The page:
Aims: To determine the human cytochromes mediating biotransformation of the imidazopyridine hypnotic, zolpidem, and the clinical correlates of the findings.
Methods: Kinetic properties of zolpidem biotransformation to its three hydroxylated metabolites were studied in vitro using human liver microsomes and heterologously expressed individual human cytochromes.
Results: The metabolic product termed M-3 accounted for more than 80% of net intrinsic clearance by liver microsomes in vitro. Microsomes containing human cytochromes CYP1A2, 2C9, 2C19, 2D6, and 3 A4 expressed by cDNA-transfected human lymphoblastoid cells mediated zolpidem metabolism in vitro. The kinetic profile for zolpidem metabolite formation by each individual cytochrome was combined with estimated relative abundances based on immunological quantification, yielding projected contributions to net intrinsic clearance of: 61% for 3 A4, 22% for 2C9, 14% for 1A2, and less than 3% for 2D6 and 2C19. These values were consistent with inhibitory effects of ketoconazole and sulfaphenazole on zolpidem biotransformation by liver microsomes. Ketoconazole had a 50% inhibitory concentration (IC50 ) of 0.61 microm vs formation of the M-3 metabolite of zolpidem in vitro; in a clinical study, ketoconazole coadministration reduced zolpidem oral clearance by approximately 40%, somewhat less than anticipated based on the IC50 value and total plasma ketoconazole levels, but much more than predicted based on unbound plasma ketoconazole levels.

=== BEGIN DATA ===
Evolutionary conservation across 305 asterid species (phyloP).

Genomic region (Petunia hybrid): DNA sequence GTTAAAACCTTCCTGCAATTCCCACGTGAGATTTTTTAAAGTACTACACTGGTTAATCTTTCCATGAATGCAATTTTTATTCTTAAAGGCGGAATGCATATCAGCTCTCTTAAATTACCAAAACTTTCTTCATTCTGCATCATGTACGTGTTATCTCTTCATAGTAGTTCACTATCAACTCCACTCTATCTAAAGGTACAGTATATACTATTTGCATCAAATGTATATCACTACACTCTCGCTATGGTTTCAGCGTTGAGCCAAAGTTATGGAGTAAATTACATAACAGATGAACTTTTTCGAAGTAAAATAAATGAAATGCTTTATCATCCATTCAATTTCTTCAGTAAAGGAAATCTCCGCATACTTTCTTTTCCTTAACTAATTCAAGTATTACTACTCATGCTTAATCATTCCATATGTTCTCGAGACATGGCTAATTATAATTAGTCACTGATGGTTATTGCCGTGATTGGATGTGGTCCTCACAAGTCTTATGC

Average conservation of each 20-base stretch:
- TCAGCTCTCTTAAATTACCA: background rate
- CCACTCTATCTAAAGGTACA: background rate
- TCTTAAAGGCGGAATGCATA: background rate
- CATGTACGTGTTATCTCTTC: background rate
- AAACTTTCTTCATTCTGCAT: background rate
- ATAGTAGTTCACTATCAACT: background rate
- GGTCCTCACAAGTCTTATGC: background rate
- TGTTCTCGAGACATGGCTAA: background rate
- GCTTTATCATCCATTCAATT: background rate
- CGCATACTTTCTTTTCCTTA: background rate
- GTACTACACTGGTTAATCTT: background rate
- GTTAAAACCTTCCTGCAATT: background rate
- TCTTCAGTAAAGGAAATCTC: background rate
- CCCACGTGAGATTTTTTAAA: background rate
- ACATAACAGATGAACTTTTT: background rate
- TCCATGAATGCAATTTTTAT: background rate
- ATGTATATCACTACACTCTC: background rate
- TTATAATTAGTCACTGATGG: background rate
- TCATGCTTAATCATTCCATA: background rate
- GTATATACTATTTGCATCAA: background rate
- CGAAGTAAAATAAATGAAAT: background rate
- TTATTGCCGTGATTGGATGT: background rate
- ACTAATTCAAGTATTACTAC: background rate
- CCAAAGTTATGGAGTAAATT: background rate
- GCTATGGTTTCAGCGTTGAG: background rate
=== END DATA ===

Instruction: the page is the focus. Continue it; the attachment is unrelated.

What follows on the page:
Conclusions: The incomplete dependence of zolpidem clearance on CYP3A activity has clinical implications for susceptibility to metabolic inhibition.